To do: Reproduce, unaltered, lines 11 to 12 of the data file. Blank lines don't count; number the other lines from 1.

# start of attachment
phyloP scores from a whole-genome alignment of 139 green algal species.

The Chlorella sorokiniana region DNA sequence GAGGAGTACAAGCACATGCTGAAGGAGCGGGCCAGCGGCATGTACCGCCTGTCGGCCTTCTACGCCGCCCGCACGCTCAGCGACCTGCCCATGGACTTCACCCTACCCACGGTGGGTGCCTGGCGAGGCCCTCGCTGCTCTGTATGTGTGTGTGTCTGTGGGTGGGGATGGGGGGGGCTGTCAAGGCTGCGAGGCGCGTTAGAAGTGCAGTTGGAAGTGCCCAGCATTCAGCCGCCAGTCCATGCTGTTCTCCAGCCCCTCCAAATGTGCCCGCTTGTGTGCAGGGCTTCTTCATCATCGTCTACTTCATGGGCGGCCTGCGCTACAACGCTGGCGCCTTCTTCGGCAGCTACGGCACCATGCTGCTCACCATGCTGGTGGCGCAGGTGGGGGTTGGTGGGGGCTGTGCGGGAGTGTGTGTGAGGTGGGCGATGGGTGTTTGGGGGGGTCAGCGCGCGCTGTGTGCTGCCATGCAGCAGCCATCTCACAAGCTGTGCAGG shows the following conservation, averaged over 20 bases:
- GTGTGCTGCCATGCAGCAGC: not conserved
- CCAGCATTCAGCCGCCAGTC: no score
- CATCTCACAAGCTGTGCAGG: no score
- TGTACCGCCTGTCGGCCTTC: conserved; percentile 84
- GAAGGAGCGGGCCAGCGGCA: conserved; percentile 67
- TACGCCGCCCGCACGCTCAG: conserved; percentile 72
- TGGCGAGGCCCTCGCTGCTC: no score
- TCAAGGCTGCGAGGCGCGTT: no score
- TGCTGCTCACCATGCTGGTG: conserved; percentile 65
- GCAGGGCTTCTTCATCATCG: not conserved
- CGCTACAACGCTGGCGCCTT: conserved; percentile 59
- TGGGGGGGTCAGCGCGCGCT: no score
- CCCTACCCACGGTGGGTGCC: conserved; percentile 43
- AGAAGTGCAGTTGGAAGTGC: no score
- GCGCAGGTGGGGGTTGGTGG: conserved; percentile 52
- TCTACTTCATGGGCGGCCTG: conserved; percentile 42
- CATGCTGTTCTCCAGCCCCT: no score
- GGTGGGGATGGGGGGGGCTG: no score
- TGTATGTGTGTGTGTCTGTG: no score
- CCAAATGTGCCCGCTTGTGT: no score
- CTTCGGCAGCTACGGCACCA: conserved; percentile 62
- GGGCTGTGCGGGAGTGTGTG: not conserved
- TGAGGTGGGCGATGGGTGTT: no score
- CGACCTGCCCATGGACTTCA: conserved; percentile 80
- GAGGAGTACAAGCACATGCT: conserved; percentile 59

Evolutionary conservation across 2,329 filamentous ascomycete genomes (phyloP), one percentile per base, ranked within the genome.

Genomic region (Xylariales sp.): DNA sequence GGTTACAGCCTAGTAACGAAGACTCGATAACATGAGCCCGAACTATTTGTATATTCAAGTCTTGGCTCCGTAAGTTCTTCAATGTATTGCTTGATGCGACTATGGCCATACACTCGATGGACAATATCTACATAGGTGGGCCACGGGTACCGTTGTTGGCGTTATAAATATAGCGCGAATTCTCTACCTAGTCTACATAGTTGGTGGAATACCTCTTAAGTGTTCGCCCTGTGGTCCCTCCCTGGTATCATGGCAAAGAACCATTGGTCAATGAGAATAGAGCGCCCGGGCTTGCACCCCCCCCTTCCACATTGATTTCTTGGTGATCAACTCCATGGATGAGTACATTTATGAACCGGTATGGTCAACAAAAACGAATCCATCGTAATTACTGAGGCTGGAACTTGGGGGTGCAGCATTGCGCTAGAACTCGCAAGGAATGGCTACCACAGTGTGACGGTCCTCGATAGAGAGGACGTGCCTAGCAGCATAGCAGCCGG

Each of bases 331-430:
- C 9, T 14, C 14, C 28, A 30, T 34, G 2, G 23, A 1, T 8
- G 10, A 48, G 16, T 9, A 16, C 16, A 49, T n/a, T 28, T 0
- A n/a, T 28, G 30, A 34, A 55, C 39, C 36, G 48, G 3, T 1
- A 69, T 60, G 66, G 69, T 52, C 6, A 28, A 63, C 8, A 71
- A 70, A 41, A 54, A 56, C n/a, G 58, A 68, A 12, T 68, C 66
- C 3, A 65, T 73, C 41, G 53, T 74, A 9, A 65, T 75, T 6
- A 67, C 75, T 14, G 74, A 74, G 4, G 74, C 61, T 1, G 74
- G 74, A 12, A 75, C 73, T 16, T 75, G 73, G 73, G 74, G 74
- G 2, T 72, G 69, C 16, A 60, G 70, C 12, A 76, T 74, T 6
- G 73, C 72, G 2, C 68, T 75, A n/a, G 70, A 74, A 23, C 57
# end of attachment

- TGCTGCTCACCATGCTGGTG: conserved; percentile 65
- GCAGGGCTTCTTCATCATCG: not conserved